The purpose of this paper is to report successful authors’ views about the editorial review processes of a set of 42 accounting journals. The two main objectives are: to…

Abstract

Purpose

The purpose of this paper is to report successful authors’ views about the editorial review processes of a set of 42 accounting journals. The two main objectives are: to enlighten editors and journal publishers in their quest to improve their journals’ editorial review processes and to inform prospective authors about the past experiences successful authors have had with the 42 accounting journals.

Design/methodology/approach

A Webmail survey was used to collect data about authors’ experiences with publishing in one of the 42 accounting journals. A total of 856 responses (40 per cent response rate) was received. Various statistical analyses were used to explore a range of editorial review process features, including the timeliness of editorial feedback, timeliness of publishing accepted manuscripts, quality of the feedback provided and performance of the editor.

Findings

Authors were found to be generally quite satisfied with the editorial review processes of the journals in which they published. There were, however, notable leaders and laggards observed among the 42 journal titles. The survey findings also revealed that many journals use the practice of basing their editorial decisions on the comments of a single reviewer. In fact, this practice is most prevalent among the journals that are commonly perceived as the field’s “top” journals. These and other editorial review results – for example, comparisons between journal-tiers, geographical locations of editorial review offices and journal specialties – are discussed.

Originality/value

This paper extends and moves well beyond Adler and Liyanarachchi (2011), by exploring such additional author perceptions of the editorial review process as the performance of journal editors, the use of multiple reviewers and reviewers’ reporting of the typical faults/weaknesses in the papers they read. Exposing to public scrutiny an academic discipline’s editorial review processes is quite common in some fields of research, most notably medicine. Doing so in the accounting discipline addresses a need that many of the respondents felt was highly necessary and long overdue. While authors will benefit from the paper’s insights, editors and publishers are expected to as well.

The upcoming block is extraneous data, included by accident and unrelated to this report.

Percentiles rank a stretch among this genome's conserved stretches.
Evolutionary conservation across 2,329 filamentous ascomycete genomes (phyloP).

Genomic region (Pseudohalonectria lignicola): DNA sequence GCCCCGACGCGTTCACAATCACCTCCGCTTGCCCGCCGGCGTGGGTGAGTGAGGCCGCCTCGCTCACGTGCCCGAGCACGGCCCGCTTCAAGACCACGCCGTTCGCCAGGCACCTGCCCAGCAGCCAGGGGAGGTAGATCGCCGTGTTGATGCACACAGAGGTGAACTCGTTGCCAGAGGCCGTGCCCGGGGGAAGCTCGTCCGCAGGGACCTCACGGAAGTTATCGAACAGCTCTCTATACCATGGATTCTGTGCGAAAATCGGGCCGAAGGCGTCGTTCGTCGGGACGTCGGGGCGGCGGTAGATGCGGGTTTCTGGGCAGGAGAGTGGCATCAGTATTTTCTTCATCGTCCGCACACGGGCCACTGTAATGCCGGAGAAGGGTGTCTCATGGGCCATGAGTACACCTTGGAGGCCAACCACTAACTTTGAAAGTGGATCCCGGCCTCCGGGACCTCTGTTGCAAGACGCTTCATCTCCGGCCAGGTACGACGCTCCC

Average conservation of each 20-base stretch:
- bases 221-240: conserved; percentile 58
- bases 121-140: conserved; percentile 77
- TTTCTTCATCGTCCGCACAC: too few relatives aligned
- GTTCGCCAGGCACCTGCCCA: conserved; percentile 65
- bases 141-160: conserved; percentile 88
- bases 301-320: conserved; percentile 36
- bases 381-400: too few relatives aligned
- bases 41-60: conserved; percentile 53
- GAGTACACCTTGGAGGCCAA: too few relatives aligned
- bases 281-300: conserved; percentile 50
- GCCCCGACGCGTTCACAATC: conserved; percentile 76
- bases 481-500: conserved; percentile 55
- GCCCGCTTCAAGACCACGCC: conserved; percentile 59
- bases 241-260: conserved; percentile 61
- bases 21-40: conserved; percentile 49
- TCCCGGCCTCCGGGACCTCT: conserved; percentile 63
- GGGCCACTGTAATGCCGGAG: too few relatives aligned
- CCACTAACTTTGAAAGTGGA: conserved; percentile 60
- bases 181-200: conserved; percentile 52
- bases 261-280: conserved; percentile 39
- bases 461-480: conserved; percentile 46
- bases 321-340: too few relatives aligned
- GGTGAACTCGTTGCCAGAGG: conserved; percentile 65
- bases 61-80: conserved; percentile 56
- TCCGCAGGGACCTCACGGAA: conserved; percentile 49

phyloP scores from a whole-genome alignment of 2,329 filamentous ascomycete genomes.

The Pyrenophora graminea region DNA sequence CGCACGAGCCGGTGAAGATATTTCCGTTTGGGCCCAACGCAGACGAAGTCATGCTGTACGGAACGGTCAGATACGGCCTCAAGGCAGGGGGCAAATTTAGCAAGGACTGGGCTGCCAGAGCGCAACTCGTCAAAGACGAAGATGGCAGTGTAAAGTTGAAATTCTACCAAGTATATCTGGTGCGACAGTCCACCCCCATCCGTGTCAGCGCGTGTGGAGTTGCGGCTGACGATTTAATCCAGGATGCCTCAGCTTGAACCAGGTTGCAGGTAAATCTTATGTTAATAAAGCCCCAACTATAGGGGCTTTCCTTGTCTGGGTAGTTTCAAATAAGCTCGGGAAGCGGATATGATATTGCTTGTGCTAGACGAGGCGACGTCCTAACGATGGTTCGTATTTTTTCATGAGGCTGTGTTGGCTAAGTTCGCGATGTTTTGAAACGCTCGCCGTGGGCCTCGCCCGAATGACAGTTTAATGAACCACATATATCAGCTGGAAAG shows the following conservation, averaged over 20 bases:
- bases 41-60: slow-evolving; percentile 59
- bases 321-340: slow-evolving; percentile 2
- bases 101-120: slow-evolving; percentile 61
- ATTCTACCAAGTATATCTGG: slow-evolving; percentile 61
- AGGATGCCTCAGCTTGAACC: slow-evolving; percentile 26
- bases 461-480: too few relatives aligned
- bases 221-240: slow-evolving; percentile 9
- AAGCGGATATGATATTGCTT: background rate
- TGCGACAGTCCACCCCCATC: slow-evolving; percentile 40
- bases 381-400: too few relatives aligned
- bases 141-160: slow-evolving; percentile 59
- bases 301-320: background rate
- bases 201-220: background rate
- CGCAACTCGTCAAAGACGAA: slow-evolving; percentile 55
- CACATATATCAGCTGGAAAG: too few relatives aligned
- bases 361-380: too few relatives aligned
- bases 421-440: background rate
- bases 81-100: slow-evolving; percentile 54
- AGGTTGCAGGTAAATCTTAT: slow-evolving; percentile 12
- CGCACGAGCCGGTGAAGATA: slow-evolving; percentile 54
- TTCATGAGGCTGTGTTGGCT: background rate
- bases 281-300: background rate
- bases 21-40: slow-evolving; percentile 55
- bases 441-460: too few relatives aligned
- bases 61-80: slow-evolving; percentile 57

Details

Pacific Accounting Review, vol. 27 no. 4
Type: Research Article
ISSN: 0114-0582

Keywords

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Article
Publication date: 6 April 2012

Isabel Metz and Anne‐Wil Harzing

This study aims to update knowledge of women's representation on the boards of scholarly management journals with a longitudinal analysis of the same over two decades.

Abstract

Purpose

This study aims to update knowledge of women's representation on the boards of scholarly management journals with a longitudinal analysis of the same over two decades.

Design/methodology/approach

This study extends the work of Metz and Harzing on women's representation in the editorial boards of 57 management journals from 1989 to 2004 by focusing on the development of gender diversity in editorial board membership over time. The authors first add another time period (2005‐2009) to Metz and Harzing's data. They then add empirical richness by conducting a more fine‐grained analysis of women's representation at the various editorial board levels over time. In addition, this study analyses the development of female editorial board memberships over time for five management fields, journals of four different ranks, and two geographic regions. As a result, this study examines women's representation in the editorial boards of 57 management journals over a period of 20 years (from 1989 to 2009).